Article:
How Do You View Change?
Change is constant.
Change is inevitable.
Change can be positive or it can be negative.
Change can be hard to describe and its effects can be even harder to put into words.
A Summer of Change
This summer has brought about a number of changes for many people I know – some are moving to new jobs, some are moving to new schools, some are moving to new communities, some are entering new stages of their lives and a few are doing all of the above!
Having gone through the process of moving (9 times), a new job (8 times), a new school (10 times) and community (6 times) and the change brought on by having children (8 of them) or having children leave (3 of them), I’ve come to view change as the way life is lived. I’ve recently had to begin to care for my parents as they age, something with which I have little experience which means that, like many things, I’m learning as I go.
As I read various articles that are geared at examining changes that might be experienced by teachers, either by new technology or new strategies or new assessment or different expectations or the recent online phenomenon or …. it goes on, I notice that there is a natural tendency to generalize things across a population, something that tends to happen quite often in education. People speak of “teachers” needing to “…..” because of their particular worldview and point of view. Not that’s it’s bad but that really is theirs and, sometimes, if it’s the dominant societal one, it goes without question.
However, in my experience, this tendency masks the individual responses that people experience as they go through change. Generalizing that this change or that change will have this effect or that effect misses the point – the change will be individual and will have a different affect depending on the person. What I view as a positive change, others will deem negative and, surprisingly, many won’t even register nor care about.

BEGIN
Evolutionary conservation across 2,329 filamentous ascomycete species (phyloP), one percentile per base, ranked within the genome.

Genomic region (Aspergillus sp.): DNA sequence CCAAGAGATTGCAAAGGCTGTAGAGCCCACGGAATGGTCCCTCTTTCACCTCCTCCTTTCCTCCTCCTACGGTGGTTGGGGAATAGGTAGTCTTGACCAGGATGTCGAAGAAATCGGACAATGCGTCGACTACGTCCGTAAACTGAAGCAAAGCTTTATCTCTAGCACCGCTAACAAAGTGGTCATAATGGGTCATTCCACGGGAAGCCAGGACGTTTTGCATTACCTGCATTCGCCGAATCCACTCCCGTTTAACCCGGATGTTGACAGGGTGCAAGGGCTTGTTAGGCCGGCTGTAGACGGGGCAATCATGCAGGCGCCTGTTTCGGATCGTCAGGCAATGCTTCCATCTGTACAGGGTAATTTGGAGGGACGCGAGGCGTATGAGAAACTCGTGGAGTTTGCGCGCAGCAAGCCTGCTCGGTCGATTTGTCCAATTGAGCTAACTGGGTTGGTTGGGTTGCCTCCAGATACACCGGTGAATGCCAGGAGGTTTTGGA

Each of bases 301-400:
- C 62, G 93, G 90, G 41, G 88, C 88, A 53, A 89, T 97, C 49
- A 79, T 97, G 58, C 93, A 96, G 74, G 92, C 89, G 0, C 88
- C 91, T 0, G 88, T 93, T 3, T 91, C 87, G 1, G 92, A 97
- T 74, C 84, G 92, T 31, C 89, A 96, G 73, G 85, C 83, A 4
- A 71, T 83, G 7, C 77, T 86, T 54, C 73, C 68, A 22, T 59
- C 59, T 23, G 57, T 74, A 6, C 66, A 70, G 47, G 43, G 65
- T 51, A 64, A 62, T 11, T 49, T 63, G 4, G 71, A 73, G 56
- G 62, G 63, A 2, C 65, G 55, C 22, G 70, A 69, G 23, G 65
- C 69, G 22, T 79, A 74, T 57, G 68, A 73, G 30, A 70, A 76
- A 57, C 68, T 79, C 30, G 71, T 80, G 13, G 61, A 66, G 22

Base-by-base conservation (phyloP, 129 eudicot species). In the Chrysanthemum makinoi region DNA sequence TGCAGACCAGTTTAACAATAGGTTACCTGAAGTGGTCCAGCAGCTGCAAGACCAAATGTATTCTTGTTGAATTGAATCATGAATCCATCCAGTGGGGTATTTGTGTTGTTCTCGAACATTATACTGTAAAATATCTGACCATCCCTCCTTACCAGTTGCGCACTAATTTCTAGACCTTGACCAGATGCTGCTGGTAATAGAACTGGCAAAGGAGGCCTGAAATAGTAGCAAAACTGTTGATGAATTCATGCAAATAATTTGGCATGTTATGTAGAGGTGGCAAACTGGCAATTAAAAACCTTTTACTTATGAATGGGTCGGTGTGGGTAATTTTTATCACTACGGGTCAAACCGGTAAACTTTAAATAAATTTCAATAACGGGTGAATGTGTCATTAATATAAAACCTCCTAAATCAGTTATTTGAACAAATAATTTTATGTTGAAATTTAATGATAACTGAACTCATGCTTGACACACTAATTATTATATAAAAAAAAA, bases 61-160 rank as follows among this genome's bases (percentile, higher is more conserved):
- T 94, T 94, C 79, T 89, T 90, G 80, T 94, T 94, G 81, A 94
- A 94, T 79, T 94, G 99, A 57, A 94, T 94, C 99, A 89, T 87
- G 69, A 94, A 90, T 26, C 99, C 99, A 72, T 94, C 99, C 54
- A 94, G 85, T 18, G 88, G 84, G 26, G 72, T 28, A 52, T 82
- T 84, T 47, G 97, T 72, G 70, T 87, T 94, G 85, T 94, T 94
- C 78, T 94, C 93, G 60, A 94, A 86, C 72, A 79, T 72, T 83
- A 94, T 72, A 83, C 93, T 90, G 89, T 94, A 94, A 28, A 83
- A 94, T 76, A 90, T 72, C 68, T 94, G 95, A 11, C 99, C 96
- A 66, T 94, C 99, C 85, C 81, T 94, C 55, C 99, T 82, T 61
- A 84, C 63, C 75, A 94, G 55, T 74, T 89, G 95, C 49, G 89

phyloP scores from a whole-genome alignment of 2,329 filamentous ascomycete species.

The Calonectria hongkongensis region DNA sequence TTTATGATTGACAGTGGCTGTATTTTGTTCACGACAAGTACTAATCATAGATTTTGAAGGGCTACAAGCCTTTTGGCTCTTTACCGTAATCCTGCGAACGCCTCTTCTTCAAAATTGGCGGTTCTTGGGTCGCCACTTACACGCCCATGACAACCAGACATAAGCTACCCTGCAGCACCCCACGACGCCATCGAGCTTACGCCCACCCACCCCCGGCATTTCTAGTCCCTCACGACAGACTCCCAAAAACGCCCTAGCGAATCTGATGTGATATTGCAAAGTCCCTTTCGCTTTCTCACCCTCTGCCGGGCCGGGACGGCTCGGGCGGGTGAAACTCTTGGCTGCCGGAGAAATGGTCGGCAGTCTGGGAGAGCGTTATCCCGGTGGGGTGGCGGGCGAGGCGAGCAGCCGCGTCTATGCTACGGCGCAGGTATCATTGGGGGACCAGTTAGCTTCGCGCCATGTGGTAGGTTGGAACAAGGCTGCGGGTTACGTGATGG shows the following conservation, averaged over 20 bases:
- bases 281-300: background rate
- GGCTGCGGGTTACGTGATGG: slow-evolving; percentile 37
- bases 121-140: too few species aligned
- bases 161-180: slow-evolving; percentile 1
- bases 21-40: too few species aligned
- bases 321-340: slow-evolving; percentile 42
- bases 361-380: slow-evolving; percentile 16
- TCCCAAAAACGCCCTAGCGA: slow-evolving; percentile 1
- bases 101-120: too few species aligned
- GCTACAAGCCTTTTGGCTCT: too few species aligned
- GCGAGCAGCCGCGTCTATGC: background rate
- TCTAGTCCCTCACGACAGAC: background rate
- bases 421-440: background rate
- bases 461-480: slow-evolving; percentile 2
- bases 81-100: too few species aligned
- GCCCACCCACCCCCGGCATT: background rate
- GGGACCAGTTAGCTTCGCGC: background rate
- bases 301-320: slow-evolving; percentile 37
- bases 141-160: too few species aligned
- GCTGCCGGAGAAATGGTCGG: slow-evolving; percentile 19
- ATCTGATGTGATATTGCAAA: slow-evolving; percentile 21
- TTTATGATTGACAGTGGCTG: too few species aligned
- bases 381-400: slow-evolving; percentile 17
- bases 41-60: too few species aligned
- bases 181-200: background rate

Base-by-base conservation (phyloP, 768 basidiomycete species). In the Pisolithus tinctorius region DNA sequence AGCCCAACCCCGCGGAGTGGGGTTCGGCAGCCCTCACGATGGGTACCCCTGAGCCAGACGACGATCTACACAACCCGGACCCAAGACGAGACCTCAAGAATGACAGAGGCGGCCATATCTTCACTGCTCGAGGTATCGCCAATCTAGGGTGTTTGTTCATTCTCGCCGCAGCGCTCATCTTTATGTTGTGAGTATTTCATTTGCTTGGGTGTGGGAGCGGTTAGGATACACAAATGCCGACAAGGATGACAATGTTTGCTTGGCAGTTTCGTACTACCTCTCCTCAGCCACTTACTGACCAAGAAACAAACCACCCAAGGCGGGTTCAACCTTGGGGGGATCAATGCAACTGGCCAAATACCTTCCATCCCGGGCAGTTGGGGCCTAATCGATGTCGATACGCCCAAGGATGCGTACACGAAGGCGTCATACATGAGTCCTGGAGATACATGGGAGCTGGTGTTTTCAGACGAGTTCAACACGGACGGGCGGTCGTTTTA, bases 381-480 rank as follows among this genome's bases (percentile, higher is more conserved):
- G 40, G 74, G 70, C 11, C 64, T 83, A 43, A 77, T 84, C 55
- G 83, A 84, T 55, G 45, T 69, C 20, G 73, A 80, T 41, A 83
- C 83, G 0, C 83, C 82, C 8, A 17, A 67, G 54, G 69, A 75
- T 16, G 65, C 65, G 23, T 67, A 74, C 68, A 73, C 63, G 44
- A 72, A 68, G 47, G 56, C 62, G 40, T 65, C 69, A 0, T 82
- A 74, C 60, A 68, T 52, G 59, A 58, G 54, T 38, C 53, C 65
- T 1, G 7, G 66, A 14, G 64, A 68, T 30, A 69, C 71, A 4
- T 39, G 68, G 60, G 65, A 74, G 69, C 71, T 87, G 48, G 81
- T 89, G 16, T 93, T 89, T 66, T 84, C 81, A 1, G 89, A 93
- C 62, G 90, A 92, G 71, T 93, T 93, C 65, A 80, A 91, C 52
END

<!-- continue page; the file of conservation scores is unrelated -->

How do You envision Change?
However, if Change is happening regularly, maybe taking a different approach might help.
The diagram at the beginning of the post is from the Design Thinking approach to problem solving and innovation. Having read Tim Brown’s book Change by Design a number of years ago and reread parts since then and taking the Stanford Course on Design Thinking, I began applying the principles to how I view change and the changes taking place around me. Eventually, applying these principles, I determined that change was not only okay, but desirable – part of the reason that I headed off to the University of Regina to begin a PhD with Dr. Alec Couros.
As this image from the Change by Design site shows, looking at change from different perspectives not only can help one to determine the What and How of change but give you different options for addressing change.
Change By Design at IDEO | IDEO http://buff.ly/2a1Xkk7
In combination with the work of Todd Henry – Accidental Creative, Die Empty, Louder than Words – and Cal Newport – So Good they Can’t Ignore You, Deep Work – and others, I have shifted my thinking about my work, the impact of change and the process of development from one that “happens” to one I am able to be part of the solution process and make decisions that help me to continue to follow my unique path.
Instead of always looking to innovate, adopt a new mindset or flip something, I can be open to new ideas and new processes but not always looking for the “next big thing” because my focus isn’t being distracted by my peripheral vision – something I borrowed from Todd Henry. So, yes there are many things going on – change is all around us but, for many people, it’s a distraction from doing their great work, a distraction from the path they are creating and building. Learning from/with others is important, such as doing a book study with others to expand ideas and push oneself, reading different authors and listening to TEDtalks and other forms of learning but it’s just as important to be creative, to question what people are saying, and to build your own – isn’t that what everyone seems to be saying needs to happen?
Often many of us are pulled this way or that, always looking for the next “new thing, great book, interesting method and innovation” instead of focusing on the path we are building. Yes, something might be interesting and worth exploring – but make no mistake, many who are commenting on it and writing about it are interweaving it with their path – seeing how it can add to their message – which is what you need to do.
You are on your own journey – one unique to you.
Jana Scott Lindsay, in her last post Consumed explores the impact of being connected and how she is seeing a need for change …
I think that it is time to work at finding balance. Leave your devices out of sight, to encourage out of mind for a time & space each and every day.
Change – yes, it’s always happening.
Change – what about you?